Today was a big day for the New York Stock Exchange.
It had the Twitter IPO, which in years past might have gone to the NASDAQ, which has successfully attracted most technology companies that list.
But, the NASDAQ botched the Facebook IPO, and so Twitter decided to go with the NYSE.
On the trading floor today, just about everyone associated with the NYSE was not-so-subtly trashing the NASDAQ process for IPOs.
The entire conversation around Twitter’s opening price was about the “human” element. At the NYSE, they take in all the orders from investors and establish a stable price, then they opening for wider public trading.
This way, according to the NYSE, there is no massive spike, or drop in the stock when it starts trading. And, indeed, that’s what pretty much happened. Twitter opened at $US45.10, briefly jumped to $US50, then settled in at ~$46.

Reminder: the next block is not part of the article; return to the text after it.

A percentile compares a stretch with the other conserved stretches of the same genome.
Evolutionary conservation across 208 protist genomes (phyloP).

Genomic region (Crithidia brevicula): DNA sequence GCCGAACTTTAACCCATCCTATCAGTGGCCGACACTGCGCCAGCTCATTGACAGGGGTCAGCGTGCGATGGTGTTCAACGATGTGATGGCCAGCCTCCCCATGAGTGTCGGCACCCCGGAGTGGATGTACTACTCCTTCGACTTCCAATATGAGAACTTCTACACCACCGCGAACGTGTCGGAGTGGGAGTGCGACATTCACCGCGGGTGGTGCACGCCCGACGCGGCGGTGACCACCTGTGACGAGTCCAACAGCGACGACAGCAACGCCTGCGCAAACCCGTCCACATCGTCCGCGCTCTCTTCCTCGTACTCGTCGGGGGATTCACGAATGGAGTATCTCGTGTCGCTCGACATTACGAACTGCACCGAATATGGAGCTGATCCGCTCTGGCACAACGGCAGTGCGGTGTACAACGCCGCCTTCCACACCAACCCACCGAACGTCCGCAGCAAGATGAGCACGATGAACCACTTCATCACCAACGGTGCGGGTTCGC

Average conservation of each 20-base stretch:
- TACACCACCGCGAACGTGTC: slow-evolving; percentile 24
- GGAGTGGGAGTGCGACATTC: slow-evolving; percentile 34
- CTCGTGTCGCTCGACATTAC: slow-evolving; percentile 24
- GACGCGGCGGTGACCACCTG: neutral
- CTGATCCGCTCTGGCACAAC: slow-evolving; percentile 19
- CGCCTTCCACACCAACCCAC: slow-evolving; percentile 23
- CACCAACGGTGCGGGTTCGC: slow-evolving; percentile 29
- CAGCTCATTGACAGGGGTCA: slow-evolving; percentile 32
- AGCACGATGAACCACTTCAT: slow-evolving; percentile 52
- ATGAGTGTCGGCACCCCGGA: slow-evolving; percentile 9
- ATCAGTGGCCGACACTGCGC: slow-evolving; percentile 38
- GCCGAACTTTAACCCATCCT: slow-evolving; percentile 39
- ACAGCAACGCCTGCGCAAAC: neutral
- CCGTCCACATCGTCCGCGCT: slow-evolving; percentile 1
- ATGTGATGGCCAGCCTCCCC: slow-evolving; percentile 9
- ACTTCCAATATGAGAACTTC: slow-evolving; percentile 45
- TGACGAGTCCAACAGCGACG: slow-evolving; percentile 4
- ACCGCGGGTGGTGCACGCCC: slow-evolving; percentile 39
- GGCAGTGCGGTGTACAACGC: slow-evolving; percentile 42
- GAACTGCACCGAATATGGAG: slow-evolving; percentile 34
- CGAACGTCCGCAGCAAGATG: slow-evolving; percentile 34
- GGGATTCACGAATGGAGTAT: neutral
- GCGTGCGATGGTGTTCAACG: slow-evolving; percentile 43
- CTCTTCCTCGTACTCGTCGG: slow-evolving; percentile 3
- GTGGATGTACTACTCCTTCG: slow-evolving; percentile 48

The NASDAQ is different. The orders are submitted electronically then sorted out that way. This process broke during Facebook’s IPO and the trading didn’t start till later than expected. When it did trade, some people complained that their orders weren’t right.
When Twitter’s IPO was taking longer than expected to price, NYSE people kept saying something to the effect that this is the benefit of having people involved. They can keep track of how the stock is being priced and make sure no one gets screwed.
One person said that IPOs are more “art than science” and they’re based on sentiment, so you couldn’t use computers or algorithms to really work on them in the early stage of trading.
This was the general message all morning: We have people keeping an eye on things, the NASDAQ doesn’t.
And if that wasn’t enough, after the Twitter IPO, Reuters made this infographic showing that the NYSE is now beating the NASDAQ for tech IPOs: